ARTIFICIAL INTELLIGENCE IS NOT USED, IN WHOLE OR IN PART, IN THE SUMMARIES OF JUDICIAL AND QUASI-JUDICIAL DECISIONS PREPARED BY NYPPL

May 31, 2023

Applying the "special errand" exception in adjudicating an application for Workers' Compensation benefits

A detective sergeant [Detective Sergeant], while on "standby-status", was en route to the precinct using his personal vehicle to travel to the precinct to, as required, secure a police vehicle to use to travel to a crime scene. Stopped at a traffic light, Detective Sergeant's vehicle was struck from behind by another vehicle, resulting in Detective Sergeant sustaining injuries.

Detective Sergeant's claim for workers' compensation benefits was controverted by his self-insured employer and its third-party administrator [Employer]. Following a hearing, a Workers' Compensation Law Judge [WCLJ] found that the accident arose out of and in the course of Detective Sergeant's employment. Employer appealed and the Workers' Compensation Board [Board] reversed the decision of the WCLJ and disallowed the claim, finding that Detective Sergeant "was not within the scope of his employment while traveling to work and that the special errand exception did not apply."

Detective Sergeant appealed and the Appellate Division, citing Workers' Compensation Law §10[1] and earlier court decisions, reversed the Board's ruling, explaining "An injury sustained by an employee is compensable under the Workers' Compensation Law if it "aris[es] out of and in the course of the employment".  Further, said the court, "[g]iven the remedial nature of the Workers' Compensation Law, [this court has] consistently construed this requirement liberally[] in order to effectuate the economic and humanitarian objectives of the act", citing Matter of Lemon v New York City Tr. Auth., 72 NY2d 324.

Conceding that typically injuries "incurred while commuting to work are generally not covered because the risks inherent in traveling to and from work relate to the employment only in the most marginal sense", the Appellant Division ruled, as relevant here, "[t]he 'special errand' exception [rule] considers an employee to be acting within the scope of employment where, at the employer's direction, the employee undertakes a work-related errand and thereby 'has altered the usual geographical or temporal scheme of travel, thereby altering the risks to which the employee is usually exposed during normal travel''.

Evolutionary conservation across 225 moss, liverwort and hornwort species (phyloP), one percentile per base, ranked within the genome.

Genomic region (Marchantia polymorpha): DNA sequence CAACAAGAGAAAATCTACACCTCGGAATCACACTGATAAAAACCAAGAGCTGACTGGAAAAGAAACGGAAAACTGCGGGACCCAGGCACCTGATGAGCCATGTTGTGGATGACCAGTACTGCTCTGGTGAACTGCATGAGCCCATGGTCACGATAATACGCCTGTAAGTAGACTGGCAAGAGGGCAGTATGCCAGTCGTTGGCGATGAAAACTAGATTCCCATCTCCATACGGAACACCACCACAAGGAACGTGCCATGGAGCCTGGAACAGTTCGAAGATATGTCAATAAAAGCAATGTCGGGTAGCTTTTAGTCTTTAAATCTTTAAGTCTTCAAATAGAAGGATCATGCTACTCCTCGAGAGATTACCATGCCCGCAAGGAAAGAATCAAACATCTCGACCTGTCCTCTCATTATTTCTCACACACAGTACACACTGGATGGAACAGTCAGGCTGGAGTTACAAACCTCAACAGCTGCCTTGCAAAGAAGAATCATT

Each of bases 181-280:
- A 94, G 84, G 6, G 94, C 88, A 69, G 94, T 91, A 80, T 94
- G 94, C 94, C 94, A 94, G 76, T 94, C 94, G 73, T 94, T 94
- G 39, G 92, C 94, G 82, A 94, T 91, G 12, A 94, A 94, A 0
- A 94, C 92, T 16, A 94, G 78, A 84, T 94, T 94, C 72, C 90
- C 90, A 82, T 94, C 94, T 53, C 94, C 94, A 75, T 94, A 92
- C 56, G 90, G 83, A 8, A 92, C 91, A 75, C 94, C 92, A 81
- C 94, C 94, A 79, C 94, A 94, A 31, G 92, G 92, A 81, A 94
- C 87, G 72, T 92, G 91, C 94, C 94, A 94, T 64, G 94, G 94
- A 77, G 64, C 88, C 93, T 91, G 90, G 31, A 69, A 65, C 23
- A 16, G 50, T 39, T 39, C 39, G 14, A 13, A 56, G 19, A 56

At the Workers' Compensation hearing, there was testimony from the Employer's witness that Detective Sergeant's shift and overtime pay did not begin until Detective Sergeant, then on "stand-by" status, "arrived at the police station and checked out a police vehicle." Such fact, said the court, even if true, is not dispositive of whether the special errand exception applies. Irrespective of when Detective Sergeant's overtime pay began, the court held that as the record reflects that Detective Sergeant was contacted at 4:15 a.m., at which time Detective Sergeant was engaged in a special errand, as he was then required to report to work early in order to pick up a police vehicle so that he could proceed directly to the crime scene in that vehicle.

Although Detective Sergeant testified that he traveled to the police station along his usual geographical route, the Appellate Division noted that "the work-related activity that Detective Sergeant was encouraged/required by his employer to do and performed for the employer's benefit upon being called in early while on standby" required Detective Sergeant to "alter[ ] the usual . . . temporal scheme of travel, thereby altering the risks to which [Detective Sergeant was] usually exposed during normal travel."

Although the Board identified the correct standard articulated by the Court of Appeals, the Appellate Division concluded that the Board had misapplied "the special errand exception by overlooking the altered temporal scheme of [Detective Sergeant's] travel and significance of the work-related activity performed by claimant for the Employer's benefit upon being contacted by the Employer while on standby."

The Appellate Division reversed the Board's decision and remitted the matter to the Board "for further proceedings not inconsistent with this Court's decision."

Click HERE to access the Appellate Division's decision posted on the Internet.